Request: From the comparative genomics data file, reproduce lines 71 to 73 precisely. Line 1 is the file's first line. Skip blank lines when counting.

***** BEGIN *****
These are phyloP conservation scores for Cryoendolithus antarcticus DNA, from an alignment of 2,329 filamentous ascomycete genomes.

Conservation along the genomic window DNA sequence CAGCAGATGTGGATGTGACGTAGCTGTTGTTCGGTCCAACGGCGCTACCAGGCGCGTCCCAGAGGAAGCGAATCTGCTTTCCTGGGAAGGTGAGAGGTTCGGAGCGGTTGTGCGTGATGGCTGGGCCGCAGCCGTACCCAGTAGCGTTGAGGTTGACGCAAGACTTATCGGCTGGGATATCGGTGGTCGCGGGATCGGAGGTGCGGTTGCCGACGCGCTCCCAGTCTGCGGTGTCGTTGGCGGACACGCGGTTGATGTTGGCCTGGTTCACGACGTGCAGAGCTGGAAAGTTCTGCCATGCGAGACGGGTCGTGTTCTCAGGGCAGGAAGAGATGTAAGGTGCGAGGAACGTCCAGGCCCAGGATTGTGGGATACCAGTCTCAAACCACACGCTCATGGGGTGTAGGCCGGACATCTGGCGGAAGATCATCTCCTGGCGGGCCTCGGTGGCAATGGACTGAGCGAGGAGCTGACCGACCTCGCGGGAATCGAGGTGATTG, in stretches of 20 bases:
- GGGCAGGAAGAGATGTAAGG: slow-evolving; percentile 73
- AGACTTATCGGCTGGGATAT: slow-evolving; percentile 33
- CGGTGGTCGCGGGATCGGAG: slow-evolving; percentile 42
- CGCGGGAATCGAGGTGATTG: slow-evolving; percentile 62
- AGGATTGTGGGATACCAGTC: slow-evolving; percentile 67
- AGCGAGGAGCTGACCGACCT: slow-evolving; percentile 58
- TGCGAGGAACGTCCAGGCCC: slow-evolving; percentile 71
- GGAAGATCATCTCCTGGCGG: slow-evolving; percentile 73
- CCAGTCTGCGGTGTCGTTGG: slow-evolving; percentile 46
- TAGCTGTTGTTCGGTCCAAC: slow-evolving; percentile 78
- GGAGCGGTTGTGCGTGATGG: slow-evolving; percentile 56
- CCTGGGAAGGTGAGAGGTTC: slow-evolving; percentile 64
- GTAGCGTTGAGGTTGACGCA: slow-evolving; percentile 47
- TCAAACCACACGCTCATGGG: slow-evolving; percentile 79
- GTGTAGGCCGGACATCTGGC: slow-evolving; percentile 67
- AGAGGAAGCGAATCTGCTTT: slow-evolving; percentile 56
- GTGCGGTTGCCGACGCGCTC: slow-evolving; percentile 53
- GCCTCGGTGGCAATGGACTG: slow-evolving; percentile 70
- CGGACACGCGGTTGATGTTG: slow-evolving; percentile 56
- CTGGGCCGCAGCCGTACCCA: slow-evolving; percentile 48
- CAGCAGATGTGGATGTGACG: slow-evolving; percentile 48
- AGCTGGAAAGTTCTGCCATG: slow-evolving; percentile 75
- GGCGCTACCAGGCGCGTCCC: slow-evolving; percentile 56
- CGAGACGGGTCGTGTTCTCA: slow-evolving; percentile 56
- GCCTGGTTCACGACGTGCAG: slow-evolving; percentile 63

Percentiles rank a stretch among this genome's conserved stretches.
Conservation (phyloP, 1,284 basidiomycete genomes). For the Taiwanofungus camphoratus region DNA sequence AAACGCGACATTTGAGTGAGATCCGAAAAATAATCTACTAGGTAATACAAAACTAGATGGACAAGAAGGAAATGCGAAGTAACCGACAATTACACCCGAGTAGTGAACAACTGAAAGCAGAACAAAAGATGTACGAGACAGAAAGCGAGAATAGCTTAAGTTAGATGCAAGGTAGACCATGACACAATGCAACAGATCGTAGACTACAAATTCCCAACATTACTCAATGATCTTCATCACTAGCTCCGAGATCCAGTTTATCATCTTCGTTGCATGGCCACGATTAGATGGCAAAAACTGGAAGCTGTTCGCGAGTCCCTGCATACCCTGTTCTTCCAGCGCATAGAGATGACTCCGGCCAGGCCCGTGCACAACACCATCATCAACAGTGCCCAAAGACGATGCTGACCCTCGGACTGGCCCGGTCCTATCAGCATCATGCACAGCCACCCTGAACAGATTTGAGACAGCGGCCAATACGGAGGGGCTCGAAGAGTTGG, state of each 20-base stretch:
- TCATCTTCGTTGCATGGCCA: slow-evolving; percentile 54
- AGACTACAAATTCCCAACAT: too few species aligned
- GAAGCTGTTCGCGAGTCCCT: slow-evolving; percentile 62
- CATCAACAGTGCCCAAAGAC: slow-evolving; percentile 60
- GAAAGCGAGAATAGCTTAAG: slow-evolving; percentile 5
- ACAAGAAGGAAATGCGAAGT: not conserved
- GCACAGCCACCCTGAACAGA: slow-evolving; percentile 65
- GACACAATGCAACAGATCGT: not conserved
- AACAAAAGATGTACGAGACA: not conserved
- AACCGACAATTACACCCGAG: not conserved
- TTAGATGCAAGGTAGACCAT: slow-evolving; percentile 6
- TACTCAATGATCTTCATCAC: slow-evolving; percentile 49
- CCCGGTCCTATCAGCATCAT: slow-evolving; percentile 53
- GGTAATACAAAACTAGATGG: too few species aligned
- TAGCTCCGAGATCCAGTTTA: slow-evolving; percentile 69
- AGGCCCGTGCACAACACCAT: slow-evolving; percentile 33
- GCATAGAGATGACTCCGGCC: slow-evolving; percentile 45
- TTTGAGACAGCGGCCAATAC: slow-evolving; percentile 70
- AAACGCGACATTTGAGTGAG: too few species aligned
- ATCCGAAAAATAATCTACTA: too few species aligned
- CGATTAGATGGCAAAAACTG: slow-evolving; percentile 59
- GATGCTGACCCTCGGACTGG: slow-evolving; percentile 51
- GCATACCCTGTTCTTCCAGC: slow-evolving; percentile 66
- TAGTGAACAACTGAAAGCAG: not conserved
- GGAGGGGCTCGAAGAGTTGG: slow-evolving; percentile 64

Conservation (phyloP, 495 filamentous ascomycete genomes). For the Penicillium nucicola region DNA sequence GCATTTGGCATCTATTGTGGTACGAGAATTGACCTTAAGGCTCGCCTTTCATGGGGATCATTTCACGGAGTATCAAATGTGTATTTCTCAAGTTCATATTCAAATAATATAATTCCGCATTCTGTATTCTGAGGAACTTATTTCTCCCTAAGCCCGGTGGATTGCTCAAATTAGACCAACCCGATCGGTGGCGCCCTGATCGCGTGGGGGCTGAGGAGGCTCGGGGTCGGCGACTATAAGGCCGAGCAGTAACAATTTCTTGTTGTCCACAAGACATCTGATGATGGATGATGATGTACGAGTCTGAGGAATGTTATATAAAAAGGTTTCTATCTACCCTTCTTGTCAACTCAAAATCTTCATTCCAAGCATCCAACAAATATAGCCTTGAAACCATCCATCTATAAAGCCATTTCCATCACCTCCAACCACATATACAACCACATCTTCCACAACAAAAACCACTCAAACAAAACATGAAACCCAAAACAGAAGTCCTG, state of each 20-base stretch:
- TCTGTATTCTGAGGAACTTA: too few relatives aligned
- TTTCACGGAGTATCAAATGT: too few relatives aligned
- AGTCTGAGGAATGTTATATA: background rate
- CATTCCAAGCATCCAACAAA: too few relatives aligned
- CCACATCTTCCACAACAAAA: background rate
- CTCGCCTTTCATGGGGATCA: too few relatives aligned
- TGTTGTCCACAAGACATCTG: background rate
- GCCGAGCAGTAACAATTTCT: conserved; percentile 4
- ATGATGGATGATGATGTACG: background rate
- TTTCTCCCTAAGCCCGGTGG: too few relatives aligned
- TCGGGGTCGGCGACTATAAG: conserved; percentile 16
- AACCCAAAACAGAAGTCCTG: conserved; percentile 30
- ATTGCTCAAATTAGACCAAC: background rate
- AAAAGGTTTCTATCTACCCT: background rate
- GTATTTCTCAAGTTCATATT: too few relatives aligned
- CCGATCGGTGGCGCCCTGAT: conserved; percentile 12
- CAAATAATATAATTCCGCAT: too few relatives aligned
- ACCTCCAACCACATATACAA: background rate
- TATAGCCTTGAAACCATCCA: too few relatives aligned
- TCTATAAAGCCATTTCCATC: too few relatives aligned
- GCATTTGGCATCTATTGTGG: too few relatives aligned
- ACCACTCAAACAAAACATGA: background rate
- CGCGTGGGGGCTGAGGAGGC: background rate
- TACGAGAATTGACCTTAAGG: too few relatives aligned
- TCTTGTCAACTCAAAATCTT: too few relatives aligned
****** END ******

- CCGATCGGTGGCGCCCTGAT: conserved; percentile 12
- CAAATAATATAATTCCGCAT: too few relatives aligned
- ACCTCCAACCACATATACAA: background rate